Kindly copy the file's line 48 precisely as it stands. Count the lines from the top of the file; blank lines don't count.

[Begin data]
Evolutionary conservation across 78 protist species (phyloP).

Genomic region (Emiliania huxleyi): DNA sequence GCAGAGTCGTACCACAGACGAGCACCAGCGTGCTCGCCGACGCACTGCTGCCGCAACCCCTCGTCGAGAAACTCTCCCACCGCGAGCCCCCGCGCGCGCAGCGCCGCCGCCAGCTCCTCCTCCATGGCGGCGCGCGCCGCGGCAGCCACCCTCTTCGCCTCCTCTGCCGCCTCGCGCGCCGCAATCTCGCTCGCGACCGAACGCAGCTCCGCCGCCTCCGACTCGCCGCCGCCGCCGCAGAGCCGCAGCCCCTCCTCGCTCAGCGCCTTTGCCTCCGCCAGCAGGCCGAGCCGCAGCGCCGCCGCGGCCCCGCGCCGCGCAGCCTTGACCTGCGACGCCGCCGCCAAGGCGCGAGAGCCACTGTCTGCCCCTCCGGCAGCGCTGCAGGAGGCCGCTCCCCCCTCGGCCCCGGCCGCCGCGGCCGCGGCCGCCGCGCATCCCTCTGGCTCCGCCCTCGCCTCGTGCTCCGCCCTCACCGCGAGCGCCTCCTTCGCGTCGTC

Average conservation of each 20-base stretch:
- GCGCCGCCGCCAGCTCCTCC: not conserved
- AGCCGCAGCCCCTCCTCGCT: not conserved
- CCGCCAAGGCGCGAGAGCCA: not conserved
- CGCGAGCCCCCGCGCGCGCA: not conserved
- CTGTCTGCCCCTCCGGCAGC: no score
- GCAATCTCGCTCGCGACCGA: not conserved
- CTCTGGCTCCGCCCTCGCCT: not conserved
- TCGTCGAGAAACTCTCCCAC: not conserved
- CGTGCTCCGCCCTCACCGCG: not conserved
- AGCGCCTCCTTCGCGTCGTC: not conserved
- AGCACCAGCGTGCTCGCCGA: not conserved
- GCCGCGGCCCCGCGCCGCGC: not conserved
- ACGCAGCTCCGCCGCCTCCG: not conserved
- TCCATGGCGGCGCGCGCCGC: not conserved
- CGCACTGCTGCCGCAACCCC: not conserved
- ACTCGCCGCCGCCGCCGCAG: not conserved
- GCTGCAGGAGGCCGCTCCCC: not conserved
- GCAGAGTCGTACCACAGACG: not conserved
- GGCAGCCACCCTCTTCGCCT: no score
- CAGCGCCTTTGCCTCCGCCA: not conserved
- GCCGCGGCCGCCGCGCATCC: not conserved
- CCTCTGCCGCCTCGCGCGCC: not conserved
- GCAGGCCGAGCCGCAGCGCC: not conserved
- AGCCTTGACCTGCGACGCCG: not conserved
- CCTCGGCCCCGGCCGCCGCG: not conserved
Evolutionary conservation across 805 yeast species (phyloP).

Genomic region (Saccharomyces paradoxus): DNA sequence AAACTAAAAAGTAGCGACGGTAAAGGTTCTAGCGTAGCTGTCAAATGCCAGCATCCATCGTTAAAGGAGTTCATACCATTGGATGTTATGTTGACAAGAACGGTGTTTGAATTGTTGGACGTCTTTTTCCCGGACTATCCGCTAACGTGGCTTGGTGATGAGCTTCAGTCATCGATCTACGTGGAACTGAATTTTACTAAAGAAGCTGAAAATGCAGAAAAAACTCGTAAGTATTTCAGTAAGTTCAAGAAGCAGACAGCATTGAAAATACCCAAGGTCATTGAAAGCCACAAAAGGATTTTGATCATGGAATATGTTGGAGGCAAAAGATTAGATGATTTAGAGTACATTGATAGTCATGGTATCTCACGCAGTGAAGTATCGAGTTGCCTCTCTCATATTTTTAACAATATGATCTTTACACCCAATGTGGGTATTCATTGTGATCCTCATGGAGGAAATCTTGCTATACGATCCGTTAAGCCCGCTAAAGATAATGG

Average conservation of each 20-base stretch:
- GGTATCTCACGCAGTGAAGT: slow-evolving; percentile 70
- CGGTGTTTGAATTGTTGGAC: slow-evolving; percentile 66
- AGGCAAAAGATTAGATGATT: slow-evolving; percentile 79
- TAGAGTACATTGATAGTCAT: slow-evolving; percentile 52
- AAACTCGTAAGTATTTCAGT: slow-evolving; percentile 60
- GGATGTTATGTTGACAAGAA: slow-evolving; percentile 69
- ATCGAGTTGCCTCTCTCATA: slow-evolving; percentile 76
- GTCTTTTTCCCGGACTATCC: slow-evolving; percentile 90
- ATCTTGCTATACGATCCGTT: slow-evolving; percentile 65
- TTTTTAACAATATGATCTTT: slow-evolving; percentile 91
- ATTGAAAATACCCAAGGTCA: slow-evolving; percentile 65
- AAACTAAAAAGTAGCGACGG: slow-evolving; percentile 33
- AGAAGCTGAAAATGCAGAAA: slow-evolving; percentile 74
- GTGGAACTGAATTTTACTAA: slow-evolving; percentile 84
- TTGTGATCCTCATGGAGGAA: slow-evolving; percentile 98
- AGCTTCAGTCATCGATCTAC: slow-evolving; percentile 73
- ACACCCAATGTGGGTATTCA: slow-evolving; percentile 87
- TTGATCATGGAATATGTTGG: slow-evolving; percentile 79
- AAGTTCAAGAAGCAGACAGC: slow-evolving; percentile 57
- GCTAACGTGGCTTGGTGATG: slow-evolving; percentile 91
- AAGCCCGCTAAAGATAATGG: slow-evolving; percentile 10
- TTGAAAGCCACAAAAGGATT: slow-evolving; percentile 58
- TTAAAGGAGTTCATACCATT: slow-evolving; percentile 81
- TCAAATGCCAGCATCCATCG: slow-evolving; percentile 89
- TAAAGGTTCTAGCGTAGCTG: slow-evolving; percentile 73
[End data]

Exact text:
- ACACCCAATGTGGGTATTCA: slow-evolving; percentile 87